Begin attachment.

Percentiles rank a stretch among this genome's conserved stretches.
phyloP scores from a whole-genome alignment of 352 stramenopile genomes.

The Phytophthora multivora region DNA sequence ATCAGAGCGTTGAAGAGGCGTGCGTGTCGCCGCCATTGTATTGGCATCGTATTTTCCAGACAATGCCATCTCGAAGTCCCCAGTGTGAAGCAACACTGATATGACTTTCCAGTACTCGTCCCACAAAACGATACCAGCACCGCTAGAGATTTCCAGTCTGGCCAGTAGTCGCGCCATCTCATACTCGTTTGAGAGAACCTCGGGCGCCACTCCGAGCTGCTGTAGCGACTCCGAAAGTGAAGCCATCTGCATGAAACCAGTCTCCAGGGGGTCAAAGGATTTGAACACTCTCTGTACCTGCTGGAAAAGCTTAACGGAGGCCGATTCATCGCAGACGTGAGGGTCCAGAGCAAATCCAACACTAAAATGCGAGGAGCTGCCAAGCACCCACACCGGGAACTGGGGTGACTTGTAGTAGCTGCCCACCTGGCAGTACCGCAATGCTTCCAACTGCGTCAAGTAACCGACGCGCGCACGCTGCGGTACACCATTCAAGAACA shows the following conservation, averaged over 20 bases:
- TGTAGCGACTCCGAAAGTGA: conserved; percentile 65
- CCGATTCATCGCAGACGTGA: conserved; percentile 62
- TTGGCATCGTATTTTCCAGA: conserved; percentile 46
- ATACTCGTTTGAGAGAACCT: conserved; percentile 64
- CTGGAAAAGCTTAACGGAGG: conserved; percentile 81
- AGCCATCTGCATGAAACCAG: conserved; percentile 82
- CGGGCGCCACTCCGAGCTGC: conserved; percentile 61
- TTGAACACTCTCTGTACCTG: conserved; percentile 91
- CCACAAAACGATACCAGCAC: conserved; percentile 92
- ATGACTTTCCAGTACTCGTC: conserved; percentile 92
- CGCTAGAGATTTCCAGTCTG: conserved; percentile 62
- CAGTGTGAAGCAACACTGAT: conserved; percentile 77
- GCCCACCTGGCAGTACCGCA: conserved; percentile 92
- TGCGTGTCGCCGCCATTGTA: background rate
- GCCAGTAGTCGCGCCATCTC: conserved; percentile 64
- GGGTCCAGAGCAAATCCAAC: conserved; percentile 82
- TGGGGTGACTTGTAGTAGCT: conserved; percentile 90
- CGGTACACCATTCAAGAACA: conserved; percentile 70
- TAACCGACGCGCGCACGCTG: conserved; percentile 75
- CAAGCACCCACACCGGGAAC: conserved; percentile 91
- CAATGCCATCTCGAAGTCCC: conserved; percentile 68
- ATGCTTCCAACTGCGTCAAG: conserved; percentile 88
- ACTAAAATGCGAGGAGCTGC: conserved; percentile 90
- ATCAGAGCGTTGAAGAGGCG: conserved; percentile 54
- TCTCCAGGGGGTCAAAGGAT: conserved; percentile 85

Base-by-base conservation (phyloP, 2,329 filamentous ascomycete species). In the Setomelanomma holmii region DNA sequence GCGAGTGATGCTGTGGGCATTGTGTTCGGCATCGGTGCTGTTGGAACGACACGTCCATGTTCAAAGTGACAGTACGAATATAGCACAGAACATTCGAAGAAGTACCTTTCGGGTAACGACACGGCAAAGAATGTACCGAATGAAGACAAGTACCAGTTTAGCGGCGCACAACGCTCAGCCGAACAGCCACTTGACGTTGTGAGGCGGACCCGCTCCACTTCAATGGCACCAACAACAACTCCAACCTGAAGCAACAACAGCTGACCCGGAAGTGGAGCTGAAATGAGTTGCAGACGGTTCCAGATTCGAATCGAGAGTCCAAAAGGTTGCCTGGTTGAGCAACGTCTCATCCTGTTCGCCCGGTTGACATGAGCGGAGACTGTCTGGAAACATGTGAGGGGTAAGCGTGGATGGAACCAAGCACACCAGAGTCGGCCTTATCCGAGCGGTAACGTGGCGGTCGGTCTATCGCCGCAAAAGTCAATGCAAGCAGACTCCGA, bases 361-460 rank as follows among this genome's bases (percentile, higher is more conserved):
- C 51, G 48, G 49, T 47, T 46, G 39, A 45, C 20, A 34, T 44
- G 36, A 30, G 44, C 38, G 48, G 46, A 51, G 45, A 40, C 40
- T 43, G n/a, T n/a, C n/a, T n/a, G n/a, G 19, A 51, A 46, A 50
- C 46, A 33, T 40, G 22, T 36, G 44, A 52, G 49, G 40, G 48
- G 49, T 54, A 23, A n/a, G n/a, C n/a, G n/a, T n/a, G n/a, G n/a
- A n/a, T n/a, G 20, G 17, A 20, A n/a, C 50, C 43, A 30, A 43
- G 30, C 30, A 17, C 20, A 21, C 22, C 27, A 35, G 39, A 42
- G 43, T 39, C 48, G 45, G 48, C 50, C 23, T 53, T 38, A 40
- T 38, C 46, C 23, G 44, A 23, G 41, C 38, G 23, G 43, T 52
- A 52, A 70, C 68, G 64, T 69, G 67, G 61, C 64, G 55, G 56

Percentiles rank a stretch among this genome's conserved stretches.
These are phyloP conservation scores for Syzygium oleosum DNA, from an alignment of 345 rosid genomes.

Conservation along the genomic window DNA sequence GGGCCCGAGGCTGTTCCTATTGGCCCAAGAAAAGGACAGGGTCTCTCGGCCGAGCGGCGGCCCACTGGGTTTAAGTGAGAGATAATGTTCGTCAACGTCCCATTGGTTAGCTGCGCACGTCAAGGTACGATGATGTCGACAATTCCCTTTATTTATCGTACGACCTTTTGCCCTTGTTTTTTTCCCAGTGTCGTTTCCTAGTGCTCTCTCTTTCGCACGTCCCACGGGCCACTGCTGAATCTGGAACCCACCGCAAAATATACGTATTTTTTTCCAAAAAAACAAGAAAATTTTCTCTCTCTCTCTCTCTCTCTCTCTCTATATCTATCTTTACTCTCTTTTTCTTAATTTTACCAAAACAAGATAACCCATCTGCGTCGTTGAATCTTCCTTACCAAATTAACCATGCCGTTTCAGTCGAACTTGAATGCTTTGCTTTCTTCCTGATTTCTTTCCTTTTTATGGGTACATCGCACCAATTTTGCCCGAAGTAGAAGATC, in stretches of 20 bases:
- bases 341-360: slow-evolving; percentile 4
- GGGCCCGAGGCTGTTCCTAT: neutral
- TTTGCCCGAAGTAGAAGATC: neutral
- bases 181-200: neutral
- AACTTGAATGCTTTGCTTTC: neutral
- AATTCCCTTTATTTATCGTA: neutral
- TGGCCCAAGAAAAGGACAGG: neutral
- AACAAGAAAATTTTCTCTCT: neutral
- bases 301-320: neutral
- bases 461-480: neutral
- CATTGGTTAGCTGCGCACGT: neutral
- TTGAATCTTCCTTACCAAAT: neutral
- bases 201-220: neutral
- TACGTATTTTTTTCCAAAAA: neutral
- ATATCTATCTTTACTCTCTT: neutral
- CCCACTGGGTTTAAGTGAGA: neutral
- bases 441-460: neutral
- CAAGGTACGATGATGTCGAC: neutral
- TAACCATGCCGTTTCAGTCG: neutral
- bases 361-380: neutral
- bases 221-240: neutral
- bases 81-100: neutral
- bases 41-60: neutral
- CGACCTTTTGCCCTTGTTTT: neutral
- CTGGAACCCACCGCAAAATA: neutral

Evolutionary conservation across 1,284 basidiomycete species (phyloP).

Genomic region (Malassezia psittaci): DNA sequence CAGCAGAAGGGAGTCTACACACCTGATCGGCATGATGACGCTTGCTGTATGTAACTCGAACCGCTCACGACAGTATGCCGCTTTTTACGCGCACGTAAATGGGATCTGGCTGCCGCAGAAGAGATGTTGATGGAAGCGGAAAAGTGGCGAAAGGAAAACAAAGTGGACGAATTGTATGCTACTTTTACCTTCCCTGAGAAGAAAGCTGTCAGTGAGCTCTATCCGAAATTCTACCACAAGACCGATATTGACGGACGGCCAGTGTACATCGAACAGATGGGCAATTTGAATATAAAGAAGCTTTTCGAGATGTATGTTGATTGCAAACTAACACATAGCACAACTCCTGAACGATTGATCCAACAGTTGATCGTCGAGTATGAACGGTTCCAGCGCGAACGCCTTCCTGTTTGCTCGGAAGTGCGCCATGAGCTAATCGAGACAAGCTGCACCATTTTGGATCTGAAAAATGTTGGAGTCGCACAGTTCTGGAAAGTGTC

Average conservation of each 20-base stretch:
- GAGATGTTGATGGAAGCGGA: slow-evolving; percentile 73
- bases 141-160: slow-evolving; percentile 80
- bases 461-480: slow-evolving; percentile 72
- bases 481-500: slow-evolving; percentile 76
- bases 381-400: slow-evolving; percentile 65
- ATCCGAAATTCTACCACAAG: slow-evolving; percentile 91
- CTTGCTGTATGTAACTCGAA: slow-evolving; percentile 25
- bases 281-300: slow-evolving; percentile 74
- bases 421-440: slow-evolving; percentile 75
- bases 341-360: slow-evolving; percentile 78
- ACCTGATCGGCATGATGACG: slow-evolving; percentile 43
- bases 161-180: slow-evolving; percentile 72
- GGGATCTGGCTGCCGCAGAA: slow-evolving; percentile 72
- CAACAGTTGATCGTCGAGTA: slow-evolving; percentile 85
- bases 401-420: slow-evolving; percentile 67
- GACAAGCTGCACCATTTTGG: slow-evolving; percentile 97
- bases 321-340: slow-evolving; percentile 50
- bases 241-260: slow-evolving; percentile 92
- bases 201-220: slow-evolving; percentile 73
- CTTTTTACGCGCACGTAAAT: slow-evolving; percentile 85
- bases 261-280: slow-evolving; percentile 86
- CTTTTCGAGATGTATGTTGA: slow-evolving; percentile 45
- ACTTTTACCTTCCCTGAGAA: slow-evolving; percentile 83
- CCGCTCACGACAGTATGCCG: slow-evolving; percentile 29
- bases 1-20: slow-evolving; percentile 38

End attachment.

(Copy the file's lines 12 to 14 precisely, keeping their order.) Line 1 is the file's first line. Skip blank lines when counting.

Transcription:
- CCACAAAACGATACCAGCAC: conserved; percentile 92
- ATGACTTTCCAGTACTCGTC: conserved; percentile 92
- CGCTAGAGATTTCCAGTCTG: conserved; percentile 62